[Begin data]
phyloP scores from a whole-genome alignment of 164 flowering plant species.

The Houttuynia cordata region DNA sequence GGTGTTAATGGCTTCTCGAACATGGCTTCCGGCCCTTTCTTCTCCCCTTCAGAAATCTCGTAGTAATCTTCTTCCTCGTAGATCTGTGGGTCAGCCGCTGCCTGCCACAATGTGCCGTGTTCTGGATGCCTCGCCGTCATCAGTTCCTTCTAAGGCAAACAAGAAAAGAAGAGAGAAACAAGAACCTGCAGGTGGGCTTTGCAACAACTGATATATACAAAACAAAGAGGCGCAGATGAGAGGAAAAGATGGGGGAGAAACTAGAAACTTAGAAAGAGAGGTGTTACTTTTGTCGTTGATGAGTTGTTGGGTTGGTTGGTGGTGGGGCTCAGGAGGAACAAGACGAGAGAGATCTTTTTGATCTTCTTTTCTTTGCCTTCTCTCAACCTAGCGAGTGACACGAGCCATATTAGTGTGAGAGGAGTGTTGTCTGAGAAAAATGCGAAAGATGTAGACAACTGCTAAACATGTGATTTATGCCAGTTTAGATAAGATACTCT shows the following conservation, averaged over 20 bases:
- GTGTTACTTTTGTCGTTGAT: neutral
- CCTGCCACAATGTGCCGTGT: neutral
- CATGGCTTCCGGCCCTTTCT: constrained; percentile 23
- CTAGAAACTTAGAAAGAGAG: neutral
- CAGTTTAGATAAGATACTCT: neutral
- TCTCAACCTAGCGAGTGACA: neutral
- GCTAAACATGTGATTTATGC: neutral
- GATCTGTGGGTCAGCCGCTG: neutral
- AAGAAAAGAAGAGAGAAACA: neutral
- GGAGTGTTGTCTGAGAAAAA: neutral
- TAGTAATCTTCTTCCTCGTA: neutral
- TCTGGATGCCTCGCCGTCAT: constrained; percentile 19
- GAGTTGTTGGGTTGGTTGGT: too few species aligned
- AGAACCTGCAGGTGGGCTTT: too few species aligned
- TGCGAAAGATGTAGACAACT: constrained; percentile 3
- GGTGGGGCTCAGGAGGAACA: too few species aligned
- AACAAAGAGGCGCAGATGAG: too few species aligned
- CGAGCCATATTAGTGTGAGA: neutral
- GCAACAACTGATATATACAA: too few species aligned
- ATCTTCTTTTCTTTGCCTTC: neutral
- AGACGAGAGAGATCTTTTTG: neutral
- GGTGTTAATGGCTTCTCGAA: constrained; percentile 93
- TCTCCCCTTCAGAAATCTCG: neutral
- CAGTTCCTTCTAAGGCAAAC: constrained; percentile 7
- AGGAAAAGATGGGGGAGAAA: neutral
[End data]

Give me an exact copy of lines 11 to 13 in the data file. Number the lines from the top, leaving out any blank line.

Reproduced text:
- AAGAAAAGAAGAGAGAAACA: neutral
- GGAGTGTTGTCTGAGAAAAA: neutral
- TAGTAATCTTCTTCCTCGTA: neutral